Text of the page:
Medium_dsci2390_20_ Suburban Ecosystem Payments

13 Jun 10:15

Aleksandar Slaev

Urban sprawl is “sweet” open spaces, lush landscapes. Well, this option should be available to everyone, if they fairly pay for consuming!

Gated developments in the foot of Vitosha Mountain enjoy the lush green environment. image by Aleksandar D. Slaev
Natural amenities are a key factor for urbanization processes in peri-urban areas. New residents settle in suburban areas because of the open spaces, abundance of greenery and lush natural landscapes.
However, by settling in suburban areas, the new residents consume land and natural resources. Because natural resources are either open source or are public ownership, as a rule, they are underpriced and as a result they are consumed excessively.
Because natural resources and amenities are public property, it is impossible for the market to establish their proper values and their prices are unknown. No matter how exceptionally difficult this task is for planners, it is their responsibility to determine what development fees and property taxes should pay for the consumption of natural resources.
The proper assessment of the resources used or consumed in the process of suburbanization is essential for the proper balance between urban growth and expansion.

The Vitosha collar – nice views and scatterd housing. Image by Aleksandar D. Slaev

The vision of this solution should be described as a fair, socially and environmentally sustainable system of development fees and property taxes developed to guarantee that ecosystem services are paid for and, therefore, financial compensation and funds are provided for their conservation or/and recreation/restoration. For the realization of this vision a system of local fees and taxes should be established as a form of payment for the consumption of natural resources both as a tool to regulate this consumption and to finance their preservation and recovery.
First the value of the consumed resources should be estimated, which is done by employing evaluation of respective ecosystem services. To estimate those values, the ecosystem services are classified in six groups.
Group 1 comprises the provisioning services.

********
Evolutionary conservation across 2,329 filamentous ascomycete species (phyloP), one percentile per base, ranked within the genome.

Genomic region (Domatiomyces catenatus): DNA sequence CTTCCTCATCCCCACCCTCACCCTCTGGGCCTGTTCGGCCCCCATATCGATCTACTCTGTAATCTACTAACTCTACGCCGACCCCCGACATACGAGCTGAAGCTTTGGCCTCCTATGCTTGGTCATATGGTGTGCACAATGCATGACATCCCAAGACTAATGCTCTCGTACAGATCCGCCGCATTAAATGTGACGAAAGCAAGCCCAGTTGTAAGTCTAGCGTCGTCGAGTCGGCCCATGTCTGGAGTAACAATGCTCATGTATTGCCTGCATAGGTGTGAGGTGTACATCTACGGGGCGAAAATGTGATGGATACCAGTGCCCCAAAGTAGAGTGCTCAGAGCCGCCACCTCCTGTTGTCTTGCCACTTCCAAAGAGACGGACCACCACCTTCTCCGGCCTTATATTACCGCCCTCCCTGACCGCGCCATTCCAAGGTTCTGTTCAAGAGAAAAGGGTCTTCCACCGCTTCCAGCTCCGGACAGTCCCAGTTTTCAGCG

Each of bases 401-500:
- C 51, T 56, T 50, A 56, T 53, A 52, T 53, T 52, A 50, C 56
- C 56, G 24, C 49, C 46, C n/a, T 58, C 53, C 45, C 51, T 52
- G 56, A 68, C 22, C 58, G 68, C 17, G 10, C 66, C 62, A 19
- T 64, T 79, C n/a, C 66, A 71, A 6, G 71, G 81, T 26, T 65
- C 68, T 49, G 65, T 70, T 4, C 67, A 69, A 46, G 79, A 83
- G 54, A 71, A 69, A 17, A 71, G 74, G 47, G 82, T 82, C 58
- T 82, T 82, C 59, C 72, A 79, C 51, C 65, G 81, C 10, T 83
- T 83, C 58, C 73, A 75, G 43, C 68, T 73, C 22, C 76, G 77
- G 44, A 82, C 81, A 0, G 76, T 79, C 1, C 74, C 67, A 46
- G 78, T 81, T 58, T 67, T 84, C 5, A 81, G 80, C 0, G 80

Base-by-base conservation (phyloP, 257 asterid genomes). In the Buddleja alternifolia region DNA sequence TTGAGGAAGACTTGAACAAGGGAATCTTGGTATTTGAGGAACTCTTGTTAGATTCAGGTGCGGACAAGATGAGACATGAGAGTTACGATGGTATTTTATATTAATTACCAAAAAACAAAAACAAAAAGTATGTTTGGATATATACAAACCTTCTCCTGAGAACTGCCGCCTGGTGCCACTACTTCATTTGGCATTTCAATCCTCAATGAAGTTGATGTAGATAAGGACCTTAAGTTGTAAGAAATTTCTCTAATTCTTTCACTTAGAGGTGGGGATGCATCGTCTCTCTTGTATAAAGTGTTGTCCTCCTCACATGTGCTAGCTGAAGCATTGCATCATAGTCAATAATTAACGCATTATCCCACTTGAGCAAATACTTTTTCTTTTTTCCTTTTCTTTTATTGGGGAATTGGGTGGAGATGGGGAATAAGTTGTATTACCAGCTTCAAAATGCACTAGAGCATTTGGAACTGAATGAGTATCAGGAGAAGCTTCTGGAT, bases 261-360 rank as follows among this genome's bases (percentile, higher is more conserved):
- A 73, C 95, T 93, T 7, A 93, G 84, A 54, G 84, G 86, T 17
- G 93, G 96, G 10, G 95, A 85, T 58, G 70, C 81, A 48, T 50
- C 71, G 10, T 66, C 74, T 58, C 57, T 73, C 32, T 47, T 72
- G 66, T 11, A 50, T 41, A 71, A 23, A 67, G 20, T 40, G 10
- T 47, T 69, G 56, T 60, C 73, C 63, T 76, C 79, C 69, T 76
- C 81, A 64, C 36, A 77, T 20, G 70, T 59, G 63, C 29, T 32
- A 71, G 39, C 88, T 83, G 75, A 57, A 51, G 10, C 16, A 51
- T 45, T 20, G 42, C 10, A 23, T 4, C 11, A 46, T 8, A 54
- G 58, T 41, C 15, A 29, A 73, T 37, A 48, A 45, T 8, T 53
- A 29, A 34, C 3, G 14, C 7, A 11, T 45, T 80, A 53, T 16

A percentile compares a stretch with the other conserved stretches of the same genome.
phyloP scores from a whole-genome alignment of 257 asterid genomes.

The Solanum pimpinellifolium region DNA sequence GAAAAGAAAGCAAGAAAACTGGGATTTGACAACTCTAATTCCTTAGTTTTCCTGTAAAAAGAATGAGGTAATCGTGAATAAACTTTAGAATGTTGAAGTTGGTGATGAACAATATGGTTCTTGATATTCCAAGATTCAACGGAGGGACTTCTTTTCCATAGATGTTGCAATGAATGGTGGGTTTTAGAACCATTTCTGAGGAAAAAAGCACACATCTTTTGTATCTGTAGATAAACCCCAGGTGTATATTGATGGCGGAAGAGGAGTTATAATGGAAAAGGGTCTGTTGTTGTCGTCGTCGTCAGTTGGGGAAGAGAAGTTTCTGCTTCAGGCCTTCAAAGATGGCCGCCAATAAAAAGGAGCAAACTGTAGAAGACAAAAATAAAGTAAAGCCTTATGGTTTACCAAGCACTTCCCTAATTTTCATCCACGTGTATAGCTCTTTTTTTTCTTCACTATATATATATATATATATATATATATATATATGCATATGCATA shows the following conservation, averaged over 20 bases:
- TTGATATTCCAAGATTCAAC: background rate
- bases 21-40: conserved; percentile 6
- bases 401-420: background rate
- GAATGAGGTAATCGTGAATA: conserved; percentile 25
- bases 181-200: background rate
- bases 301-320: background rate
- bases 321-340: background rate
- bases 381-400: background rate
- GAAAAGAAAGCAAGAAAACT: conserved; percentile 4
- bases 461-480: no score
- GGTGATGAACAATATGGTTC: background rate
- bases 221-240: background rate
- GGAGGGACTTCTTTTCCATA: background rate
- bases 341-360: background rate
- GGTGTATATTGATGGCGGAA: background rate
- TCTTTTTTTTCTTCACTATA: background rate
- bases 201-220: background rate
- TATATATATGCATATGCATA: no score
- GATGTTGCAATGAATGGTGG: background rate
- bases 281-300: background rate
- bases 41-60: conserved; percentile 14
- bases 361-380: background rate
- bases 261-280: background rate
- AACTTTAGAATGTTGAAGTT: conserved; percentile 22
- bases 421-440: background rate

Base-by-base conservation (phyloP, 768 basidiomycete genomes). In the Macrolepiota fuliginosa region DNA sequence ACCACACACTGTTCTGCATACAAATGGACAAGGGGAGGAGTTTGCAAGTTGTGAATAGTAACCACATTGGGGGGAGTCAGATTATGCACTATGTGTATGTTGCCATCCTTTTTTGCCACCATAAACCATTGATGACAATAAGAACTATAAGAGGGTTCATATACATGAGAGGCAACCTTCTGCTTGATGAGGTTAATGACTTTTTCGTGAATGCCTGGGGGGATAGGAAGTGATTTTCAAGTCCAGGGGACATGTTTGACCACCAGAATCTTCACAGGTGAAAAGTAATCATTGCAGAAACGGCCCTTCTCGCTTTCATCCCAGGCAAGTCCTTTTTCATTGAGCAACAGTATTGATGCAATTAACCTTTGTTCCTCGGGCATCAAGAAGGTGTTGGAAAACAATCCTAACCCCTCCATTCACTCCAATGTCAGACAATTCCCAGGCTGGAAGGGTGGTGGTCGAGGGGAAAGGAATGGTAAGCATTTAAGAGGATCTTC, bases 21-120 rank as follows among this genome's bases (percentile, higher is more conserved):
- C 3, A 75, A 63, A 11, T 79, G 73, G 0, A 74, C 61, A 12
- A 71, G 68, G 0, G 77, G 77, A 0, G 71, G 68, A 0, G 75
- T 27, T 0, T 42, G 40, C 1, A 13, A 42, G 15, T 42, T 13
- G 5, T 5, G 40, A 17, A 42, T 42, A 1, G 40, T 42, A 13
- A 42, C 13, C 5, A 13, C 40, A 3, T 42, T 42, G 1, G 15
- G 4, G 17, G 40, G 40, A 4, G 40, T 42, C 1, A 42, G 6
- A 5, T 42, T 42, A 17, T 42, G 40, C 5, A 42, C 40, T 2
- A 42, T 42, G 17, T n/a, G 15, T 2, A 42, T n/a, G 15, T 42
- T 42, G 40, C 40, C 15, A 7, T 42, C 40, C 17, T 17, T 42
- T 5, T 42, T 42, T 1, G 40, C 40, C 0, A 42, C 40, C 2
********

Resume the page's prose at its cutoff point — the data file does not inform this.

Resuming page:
Group 2 The regulating services are considered in two groups: – services regulating the pollution of air, soils and waters.
Group 3 services regulating biodiversity, habitats and erosion.
The cultural services are considered in three groups:
Group 4 aesthetic information,
Group 5 recreational and
Group 6 inspirational/spiritual/cognitive.

The evaluation of Group 1 (provisioning services) is based on the Market Price Method and is applicable for assessment of services of rural lands and the so-called agro-forest mosaic (and respective fees and taxes).
The evaluation of group 2 (purification and pollution control) is based on the cost of ecological infrastructure and the cost of purification; it is applicable mainly to wetlands and forests.
The assessment of group 3 (regulating biodiversity, habitats and erosion) in our methodology is based on the evaluations made by scientists for respective biomes, available in scientific literature, adapted to the conditions of the respective city/community by local planners.
The assessment of group 4 (aesthetic information) is based on the relative levels of prices of land in attractive locations (similar to hedonic analysis, but quite simplified); relevant fees are applicable to lands adjacent to wetlands, water bodies, forests and scenic landscapes.
In our methodology, we suggest no evaluation of the services of groups 5 and 6.

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Sprawl around Sofia – a “scattered density” model? Image by Aleksandar D. Slaev

The suburbanizing urban rim of Sofia – shrubs and high-rise housing. Image by Aleksandar D. Slaev

Aleksandar D. Slaev

Keywords: Balances urban development, Balance between growth and sprawl, Payments for ecosystem services, Suburban ecosystem services,